Ferrocene- based donor-acceptor systems
Taylor D. Opolka, Dennis Downing and Dr. Thomas Guarr
Redox Flow Batteries (RFBs) are preferred over traditional lithium-ion cells for grid storage applications based on increased cycle longevity and safety. However, the cell voltage of RFBs is limited by the low potential window of aqueous solvents and a relatively small library of active materials. Typical RFB design also requires the use of ion-selective membranes to prevent the mixing of anolyte and catholyte, which in turn increases cost. Employing non-aqueous solvents allows much higher cell voltages, but ion-selective membranes are highly resistive when employed in aqueous solvents. Previous work in our lab has focused on the use of bifunctional organic molecules composed of covalently lined anolytes/catholytes that possess three stable oxidation states and can use a simple, inexpensive porous separator rather than an ion-selective membrane. This work focuses on slight modifications of the aryl-linked ferrocene donor-pyridinium acceptor systems in order to improve solubility in inducing molecular asymmetry.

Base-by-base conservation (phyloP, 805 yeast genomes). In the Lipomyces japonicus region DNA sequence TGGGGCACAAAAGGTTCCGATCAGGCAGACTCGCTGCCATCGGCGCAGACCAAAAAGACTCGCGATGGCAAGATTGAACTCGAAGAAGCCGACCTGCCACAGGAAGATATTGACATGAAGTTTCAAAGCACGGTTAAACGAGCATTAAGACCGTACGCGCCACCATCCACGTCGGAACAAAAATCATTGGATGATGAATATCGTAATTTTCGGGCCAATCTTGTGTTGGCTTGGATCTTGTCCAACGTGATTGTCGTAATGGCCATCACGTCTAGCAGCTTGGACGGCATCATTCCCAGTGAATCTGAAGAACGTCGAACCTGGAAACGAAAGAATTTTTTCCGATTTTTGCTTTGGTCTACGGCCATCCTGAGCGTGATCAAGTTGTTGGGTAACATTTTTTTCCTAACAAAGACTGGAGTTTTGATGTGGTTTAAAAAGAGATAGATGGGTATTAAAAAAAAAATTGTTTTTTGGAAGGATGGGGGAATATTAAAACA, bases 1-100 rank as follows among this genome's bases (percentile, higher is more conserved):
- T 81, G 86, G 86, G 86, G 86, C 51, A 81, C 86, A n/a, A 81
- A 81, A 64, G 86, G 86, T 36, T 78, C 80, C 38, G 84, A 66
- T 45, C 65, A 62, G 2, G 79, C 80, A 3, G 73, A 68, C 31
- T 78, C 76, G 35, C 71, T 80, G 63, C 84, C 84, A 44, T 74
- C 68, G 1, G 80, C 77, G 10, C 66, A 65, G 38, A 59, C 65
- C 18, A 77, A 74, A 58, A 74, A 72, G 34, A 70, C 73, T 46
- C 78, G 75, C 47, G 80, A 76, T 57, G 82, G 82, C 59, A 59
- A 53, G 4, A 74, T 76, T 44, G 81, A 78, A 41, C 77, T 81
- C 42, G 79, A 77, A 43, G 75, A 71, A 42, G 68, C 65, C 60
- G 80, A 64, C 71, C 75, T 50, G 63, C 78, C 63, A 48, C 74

Taylor returned to the lab this summer after finishing up at Davenport and earning her degree and we were really happy to have her back. She is starting a PhD program at Notre Dame this fall that we have no doubt she is going to do great at. Thanks for spending the summer with us again Taylor!